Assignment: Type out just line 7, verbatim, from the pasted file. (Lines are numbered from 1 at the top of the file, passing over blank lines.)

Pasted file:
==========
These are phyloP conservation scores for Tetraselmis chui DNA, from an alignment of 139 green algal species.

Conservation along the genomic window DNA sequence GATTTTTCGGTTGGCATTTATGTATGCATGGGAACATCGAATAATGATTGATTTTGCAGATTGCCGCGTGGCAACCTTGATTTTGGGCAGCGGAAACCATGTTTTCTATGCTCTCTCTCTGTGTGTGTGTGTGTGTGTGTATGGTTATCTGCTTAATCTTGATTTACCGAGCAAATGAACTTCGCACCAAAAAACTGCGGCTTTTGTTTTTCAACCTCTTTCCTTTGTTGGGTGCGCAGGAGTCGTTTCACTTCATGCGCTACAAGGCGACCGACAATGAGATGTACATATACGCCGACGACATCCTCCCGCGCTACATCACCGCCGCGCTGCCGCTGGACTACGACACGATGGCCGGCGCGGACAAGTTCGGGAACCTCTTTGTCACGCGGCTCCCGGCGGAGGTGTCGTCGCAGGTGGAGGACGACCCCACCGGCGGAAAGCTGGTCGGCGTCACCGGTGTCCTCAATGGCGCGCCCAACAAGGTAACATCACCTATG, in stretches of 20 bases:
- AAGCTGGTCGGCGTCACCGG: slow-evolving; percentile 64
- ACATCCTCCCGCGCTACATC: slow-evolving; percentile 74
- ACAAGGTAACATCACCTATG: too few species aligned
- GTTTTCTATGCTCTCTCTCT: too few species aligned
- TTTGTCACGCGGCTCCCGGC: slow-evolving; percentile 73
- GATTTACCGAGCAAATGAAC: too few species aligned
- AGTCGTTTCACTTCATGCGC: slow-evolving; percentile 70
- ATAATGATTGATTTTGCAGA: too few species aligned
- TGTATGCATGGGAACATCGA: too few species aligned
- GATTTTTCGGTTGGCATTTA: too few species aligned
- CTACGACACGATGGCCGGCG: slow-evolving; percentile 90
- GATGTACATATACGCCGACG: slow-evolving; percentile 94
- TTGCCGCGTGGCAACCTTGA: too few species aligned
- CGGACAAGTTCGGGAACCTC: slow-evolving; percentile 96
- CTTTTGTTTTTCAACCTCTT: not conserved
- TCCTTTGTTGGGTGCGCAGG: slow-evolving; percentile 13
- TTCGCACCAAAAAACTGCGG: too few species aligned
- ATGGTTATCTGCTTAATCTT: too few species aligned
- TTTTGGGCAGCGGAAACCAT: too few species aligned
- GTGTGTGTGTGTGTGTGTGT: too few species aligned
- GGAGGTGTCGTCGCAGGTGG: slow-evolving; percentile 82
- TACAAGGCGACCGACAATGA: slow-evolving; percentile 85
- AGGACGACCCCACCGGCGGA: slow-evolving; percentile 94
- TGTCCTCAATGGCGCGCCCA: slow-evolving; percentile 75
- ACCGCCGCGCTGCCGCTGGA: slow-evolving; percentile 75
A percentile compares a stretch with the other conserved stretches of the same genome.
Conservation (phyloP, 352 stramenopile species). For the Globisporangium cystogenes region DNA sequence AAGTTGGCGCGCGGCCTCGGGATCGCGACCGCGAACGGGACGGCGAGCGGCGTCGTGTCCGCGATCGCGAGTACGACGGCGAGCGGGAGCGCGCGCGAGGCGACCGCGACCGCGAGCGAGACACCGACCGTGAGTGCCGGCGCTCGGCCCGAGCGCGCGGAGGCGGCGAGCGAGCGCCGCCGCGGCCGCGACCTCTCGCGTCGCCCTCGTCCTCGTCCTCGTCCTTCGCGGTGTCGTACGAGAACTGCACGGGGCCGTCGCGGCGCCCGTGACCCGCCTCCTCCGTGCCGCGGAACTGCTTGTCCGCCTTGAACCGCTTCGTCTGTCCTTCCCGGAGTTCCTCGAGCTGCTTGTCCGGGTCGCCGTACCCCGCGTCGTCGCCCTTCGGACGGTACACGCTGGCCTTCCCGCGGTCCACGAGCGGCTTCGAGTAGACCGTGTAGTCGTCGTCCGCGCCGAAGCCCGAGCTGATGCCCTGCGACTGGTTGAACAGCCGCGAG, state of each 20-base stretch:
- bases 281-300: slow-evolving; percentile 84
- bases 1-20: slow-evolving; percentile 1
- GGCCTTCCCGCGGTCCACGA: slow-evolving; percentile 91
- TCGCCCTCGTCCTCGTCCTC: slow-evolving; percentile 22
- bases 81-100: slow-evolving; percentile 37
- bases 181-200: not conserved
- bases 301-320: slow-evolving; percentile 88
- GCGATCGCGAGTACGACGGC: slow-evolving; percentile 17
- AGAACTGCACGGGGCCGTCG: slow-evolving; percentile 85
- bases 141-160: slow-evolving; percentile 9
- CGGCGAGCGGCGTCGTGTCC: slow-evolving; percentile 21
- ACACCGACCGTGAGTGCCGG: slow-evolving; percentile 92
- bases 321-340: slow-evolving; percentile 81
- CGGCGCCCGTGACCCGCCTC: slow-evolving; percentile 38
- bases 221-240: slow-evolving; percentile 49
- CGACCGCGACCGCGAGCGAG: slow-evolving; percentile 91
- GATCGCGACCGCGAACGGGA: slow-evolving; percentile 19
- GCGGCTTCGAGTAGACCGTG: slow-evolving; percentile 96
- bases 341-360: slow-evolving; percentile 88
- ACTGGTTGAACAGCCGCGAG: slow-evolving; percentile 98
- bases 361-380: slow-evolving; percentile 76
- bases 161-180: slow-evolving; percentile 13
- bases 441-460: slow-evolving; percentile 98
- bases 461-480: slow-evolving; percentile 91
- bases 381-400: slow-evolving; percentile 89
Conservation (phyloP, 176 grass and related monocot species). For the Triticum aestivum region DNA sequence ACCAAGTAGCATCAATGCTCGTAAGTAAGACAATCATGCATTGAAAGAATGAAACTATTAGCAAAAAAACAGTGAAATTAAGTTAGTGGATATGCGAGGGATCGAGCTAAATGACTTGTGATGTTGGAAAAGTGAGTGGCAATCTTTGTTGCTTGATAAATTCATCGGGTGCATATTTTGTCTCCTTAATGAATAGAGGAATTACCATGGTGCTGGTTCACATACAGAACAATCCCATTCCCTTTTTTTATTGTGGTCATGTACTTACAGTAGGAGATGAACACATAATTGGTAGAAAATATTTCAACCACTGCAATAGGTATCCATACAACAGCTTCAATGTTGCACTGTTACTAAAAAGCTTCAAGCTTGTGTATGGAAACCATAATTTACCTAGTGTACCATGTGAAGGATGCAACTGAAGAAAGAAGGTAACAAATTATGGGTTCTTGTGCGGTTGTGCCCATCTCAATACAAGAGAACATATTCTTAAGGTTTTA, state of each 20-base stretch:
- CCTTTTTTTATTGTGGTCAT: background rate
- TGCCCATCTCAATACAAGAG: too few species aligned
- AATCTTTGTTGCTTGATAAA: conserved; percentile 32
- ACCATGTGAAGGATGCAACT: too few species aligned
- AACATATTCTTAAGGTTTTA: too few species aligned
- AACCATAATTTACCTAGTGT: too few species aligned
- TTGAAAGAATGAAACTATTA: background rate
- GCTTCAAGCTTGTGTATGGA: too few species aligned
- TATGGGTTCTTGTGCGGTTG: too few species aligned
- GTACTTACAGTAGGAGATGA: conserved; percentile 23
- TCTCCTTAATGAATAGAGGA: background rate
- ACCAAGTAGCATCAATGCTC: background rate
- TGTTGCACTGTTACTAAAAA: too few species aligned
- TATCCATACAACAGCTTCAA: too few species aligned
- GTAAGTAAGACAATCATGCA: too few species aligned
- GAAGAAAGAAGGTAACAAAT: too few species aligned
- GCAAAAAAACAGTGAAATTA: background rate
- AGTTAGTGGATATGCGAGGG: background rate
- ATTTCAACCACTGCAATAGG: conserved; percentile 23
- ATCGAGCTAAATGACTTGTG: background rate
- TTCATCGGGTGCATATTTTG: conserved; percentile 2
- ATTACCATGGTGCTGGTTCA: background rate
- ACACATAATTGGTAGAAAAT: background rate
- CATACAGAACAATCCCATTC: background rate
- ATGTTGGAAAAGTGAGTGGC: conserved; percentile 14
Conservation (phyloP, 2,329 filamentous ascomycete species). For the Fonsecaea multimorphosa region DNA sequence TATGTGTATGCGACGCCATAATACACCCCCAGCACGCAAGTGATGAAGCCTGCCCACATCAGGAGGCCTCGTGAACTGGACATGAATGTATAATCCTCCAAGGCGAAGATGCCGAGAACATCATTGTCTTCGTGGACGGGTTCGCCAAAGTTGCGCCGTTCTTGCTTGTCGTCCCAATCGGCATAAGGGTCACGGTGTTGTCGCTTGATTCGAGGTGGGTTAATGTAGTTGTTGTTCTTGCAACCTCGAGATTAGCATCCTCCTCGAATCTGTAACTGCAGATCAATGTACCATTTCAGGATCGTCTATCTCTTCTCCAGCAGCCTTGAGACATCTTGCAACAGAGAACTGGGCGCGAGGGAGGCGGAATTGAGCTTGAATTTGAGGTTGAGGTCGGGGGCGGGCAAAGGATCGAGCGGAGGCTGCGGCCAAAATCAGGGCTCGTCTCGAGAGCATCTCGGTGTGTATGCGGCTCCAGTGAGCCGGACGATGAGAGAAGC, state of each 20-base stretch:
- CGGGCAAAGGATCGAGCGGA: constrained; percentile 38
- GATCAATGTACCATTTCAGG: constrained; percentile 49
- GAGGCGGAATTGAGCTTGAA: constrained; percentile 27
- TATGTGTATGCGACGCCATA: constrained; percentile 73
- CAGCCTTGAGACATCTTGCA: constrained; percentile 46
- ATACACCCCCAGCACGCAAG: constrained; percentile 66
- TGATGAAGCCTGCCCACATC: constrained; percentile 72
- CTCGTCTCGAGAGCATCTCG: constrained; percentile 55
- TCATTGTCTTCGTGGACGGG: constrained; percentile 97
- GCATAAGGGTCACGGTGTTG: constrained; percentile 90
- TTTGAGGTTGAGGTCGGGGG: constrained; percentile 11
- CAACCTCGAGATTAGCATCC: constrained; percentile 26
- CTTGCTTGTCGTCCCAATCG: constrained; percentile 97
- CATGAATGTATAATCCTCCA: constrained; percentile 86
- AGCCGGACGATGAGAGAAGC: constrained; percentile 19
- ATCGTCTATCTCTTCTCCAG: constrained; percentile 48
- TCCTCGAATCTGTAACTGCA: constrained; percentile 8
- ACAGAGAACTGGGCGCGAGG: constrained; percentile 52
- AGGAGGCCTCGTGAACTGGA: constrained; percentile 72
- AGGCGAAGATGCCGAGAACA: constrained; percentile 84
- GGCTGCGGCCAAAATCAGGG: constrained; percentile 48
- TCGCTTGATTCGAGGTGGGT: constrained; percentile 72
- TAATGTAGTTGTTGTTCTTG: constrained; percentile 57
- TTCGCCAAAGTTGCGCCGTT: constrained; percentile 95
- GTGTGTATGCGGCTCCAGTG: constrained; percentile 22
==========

- TTTGTCACGCGGCTCCCGGC: slow-evolving; percentile 73